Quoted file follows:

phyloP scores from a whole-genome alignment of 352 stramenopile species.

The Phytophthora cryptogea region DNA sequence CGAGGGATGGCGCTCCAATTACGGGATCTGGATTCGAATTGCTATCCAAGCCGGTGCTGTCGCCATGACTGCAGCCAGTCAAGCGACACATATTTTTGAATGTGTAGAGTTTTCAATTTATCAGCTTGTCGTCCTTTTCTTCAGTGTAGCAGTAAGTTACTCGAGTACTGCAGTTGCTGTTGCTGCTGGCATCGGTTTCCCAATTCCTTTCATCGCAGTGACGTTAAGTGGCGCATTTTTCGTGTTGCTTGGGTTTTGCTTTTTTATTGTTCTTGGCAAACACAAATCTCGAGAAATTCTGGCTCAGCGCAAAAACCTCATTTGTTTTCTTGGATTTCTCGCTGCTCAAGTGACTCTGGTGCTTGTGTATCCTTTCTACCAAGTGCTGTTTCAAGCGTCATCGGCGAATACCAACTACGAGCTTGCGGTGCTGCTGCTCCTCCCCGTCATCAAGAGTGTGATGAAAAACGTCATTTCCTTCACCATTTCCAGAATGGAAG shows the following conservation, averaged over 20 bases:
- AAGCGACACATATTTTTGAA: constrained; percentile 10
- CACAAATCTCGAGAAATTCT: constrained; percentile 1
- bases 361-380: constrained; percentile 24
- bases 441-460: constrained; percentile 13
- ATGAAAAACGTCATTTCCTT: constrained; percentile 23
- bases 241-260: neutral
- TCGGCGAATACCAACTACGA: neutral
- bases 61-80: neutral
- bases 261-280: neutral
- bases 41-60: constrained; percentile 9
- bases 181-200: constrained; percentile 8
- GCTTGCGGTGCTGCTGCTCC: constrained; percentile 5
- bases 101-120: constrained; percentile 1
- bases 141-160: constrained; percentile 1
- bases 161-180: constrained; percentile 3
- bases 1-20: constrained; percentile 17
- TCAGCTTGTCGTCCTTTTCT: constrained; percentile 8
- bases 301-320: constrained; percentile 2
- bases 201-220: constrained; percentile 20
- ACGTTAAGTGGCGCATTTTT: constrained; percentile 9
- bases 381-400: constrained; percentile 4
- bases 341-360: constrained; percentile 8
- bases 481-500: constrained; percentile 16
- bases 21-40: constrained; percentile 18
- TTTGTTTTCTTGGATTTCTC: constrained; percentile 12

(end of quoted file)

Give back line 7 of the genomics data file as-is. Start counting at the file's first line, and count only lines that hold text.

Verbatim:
- ATGAAAAACGTCATTTCCTT: constrained; percentile 23